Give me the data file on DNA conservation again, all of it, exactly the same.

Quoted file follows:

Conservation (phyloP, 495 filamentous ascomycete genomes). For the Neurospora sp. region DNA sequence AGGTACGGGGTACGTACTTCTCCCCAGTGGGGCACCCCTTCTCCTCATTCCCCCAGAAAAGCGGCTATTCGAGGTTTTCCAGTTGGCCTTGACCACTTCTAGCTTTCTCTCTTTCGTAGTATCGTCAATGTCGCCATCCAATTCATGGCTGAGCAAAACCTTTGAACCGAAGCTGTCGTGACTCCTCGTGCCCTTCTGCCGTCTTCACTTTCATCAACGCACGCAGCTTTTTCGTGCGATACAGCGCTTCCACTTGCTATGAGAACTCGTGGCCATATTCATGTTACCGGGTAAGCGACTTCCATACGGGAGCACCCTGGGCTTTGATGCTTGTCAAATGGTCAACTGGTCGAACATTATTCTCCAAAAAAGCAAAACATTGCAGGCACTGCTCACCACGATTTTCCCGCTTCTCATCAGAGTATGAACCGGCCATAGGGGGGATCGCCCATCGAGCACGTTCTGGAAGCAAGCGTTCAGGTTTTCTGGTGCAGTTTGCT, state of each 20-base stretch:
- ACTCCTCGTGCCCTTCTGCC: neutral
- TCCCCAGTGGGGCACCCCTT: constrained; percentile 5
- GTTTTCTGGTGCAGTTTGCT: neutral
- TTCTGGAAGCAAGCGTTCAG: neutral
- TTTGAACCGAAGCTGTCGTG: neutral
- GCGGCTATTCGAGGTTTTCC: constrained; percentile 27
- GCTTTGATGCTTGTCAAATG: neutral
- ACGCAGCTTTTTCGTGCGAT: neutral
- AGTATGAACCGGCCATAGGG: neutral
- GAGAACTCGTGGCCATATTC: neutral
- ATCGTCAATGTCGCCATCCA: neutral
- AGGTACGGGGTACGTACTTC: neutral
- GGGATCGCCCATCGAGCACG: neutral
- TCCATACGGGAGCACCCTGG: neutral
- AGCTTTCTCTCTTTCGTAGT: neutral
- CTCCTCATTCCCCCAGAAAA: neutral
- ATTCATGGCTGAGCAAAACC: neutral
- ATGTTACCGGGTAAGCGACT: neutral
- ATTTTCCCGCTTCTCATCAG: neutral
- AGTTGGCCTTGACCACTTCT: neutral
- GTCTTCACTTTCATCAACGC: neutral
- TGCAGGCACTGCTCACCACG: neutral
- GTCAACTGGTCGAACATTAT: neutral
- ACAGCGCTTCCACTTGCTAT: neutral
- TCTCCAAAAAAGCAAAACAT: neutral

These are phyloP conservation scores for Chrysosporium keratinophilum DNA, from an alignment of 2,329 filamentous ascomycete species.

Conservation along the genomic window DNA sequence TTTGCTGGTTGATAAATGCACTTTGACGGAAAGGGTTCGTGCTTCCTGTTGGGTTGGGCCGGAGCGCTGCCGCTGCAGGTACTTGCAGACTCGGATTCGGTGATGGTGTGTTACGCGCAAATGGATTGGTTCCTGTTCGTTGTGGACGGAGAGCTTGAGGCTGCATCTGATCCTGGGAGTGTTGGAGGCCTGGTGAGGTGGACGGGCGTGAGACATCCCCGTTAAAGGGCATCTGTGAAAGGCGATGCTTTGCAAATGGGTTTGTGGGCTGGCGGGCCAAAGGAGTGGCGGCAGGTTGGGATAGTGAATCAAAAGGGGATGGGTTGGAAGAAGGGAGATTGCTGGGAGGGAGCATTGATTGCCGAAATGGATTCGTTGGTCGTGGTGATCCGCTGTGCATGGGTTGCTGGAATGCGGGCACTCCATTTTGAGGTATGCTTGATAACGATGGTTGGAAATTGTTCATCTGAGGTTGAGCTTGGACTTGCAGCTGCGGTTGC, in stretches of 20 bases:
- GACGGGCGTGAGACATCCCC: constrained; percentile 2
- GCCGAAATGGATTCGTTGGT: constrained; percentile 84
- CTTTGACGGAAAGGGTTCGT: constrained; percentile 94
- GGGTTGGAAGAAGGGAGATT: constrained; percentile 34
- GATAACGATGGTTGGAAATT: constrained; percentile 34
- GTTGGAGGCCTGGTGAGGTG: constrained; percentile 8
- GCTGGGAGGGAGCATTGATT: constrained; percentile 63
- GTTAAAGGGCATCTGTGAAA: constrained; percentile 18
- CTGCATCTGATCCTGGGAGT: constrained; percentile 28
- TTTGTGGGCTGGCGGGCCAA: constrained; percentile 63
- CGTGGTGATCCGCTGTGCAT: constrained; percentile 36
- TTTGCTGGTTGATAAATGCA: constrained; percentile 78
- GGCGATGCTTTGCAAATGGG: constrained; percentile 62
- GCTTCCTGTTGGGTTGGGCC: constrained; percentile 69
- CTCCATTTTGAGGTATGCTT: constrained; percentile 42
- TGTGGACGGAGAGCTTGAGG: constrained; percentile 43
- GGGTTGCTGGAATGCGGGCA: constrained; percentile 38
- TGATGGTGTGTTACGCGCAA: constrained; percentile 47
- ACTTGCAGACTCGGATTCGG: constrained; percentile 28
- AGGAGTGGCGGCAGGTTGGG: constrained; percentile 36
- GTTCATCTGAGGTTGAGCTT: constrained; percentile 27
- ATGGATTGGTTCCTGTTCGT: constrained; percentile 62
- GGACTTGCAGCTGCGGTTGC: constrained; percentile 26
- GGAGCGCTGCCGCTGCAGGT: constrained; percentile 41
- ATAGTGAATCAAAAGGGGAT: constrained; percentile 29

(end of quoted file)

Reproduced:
Conservation (phyloP, 495 filamentous ascomycete genomes). For the Neurospora sp. region DNA sequence AGGTACGGGGTACGTACTTCTCCCCAGTGGGGCACCCCTTCTCCTCATTCCCCCAGAAAAGCGGCTATTCGAGGTTTTCCAGTTGGCCTTGACCACTTCTAGCTTTCTCTCTTTCGTAGTATCGTCAATGTCGCCATCCAATTCATGGCTGAGCAAAACCTTTGAACCGAAGCTGTCGTGACTCCTCGTGCCCTTCTGCCGTCTTCACTTTCATCAACGCACGCAGCTTTTTCGTGCGATACAGCGCTTCCACTTGCTATGAGAACTCGTGGCCATATTCATGTTACCGGGTAAGCGACTTCCATACGGGAGCACCCTGGGCTTTGATGCTTGTCAAATGGTCAACTGGTCGAACATTATTCTCCAAAAAAGCAAAACATTGCAGGCACTGCTCACCACGATTTTCCCGCTTCTCATCAGAGTATGAACCGGCCATAGGGGGGATCGCCCATCGAGCACGTTCTGGAAGCAAGCGTTCAGGTTTTCTGGTGCAGTTTGCT, state of each 20-base stretch:
- ACTCCTCGTGCCCTTCTGCC: neutral
- TCCCCAGTGGGGCACCCCTT: constrained; percentile 5
- GTTTTCTGGTGCAGTTTGCT: neutral
- TTCTGGAAGCAAGCGTTCAG: neutral
- TTTGAACCGAAGCTGTCGTG: neutral
- GCGGCTATTCGAGGTTTTCC: constrained; percentile 27
- GCTTTGATGCTTGTCAAATG: neutral
- ACGCAGCTTTTTCGTGCGAT: neutral
- AGTATGAACCGGCCATAGGG: neutral
- GAGAACTCGTGGCCATATTC: neutral
- ATCGTCAATGTCGCCATCCA: neutral
- AGGTACGGGGTACGTACTTC: neutral
- GGGATCGCCCATCGAGCACG: neutral
- TCCATACGGGAGCACCCTGG: neutral
- AGCTTTCTCTCTTTCGTAGT: neutral
- CTCCTCATTCCCCCAGAAAA: neutral
- ATTCATGGCTGAGCAAAACC: neutral
- ATGTTACCGGGTAAGCGACT: neutral
- ATTTTCCCGCTTCTCATCAG: neutral
- AGTTGGCCTTGACCACTTCT: neutral
- GTCTTCACTTTCATCAACGC: neutral
- TGCAGGCACTGCTCACCACG: neutral
- GTCAACTGGTCGAACATTAT: neutral
- ACAGCGCTTCCACTTGCTAT: neutral
- TCTCCAAAAAAGCAAAACAT: neutral

These are phyloP conservation scores for Chrysosporium keratinophilum DNA, from an alignment of 2,329 filamentous ascomycete species.

Conservation along the genomic window DNA sequence TTTGCTGGTTGATAAATGCACTTTGACGGAAAGGGTTCGTGCTTCCTGTTGGGTTGGGCCGGAGCGCTGCCGCTGCAGGTACTTGCAGACTCGGATTCGGTGATGGTGTGTTACGCGCAAATGGATTGGTTCCTGTTCGTTGTGGACGGAGAGCTTGAGGCTGCATCTGATCCTGGGAGTGTTGGAGGCCTGGTGAGGTGGACGGGCGTGAGACATCCCCGTTAAAGGGCATCTGTGAAAGGCGATGCTTTGCAAATGGGTTTGTGGGCTGGCGGGCCAAAGGAGTGGCGGCAGGTTGGGATAGTGAATCAAAAGGGGATGGGTTGGAAGAAGGGAGATTGCTGGGAGGGAGCATTGATTGCCGAAATGGATTCGTTGGTCGTGGTGATCCGCTGTGCATGGGTTGCTGGAATGCGGGCACTCCATTTTGAGGTATGCTTGATAACGATGGTTGGAAATTGTTCATCTGAGGTTGAGCTTGGACTTGCAGCTGCGGTTGC, in stretches of 20 bases:
- GACGGGCGTGAGACATCCCC: constrained; percentile 2
- GCCGAAATGGATTCGTTGGT: constrained; percentile 84
- CTTTGACGGAAAGGGTTCGT: constrained; percentile 94
- GGGTTGGAAGAAGGGAGATT: constrained; percentile 34
- GATAACGATGGTTGGAAATT: constrained; percentile 34
- GTTGGAGGCCTGGTGAGGTG: constrained; percentile 8
- GCTGGGAGGGAGCATTGATT: constrained; percentile 63
- GTTAAAGGGCATCTGTGAAA: constrained; percentile 18
- CTGCATCTGATCCTGGGAGT: constrained; percentile 28
- TTTGTGGGCTGGCGGGCCAA: constrained; percentile 63
- CGTGGTGATCCGCTGTGCAT: constrained; percentile 36
- TTTGCTGGTTGATAAATGCA: constrained; percentile 78
- GGCGATGCTTTGCAAATGGG: constrained; percentile 62
- GCTTCCTGTTGGGTTGGGCC: constrained; percentile 69
- CTCCATTTTGAGGTATGCTT: constrained; percentile 42
- TGTGGACGGAGAGCTTGAGG: constrained; percentile 43
- GGGTTGCTGGAATGCGGGCA: constrained; percentile 38
- TGATGGTGTGTTACGCGCAA: constrained; percentile 47
- ACTTGCAGACTCGGATTCGG: constrained; percentile 28
- AGGAGTGGCGGCAGGTTGGG: constrained; percentile 36
- GTTCATCTGAGGTTGAGCTT: constrained; percentile 27
- ATGGATTGGTTCCTGTTCGT: constrained; percentile 62
- GGACTTGCAGCTGCGGTTGC: constrained; percentile 26
- GGAGCGCTGCCGCTGCAGGT: constrained; percentile 41
- ATAGTGAATCAAAAGGGGAT: constrained; percentile 29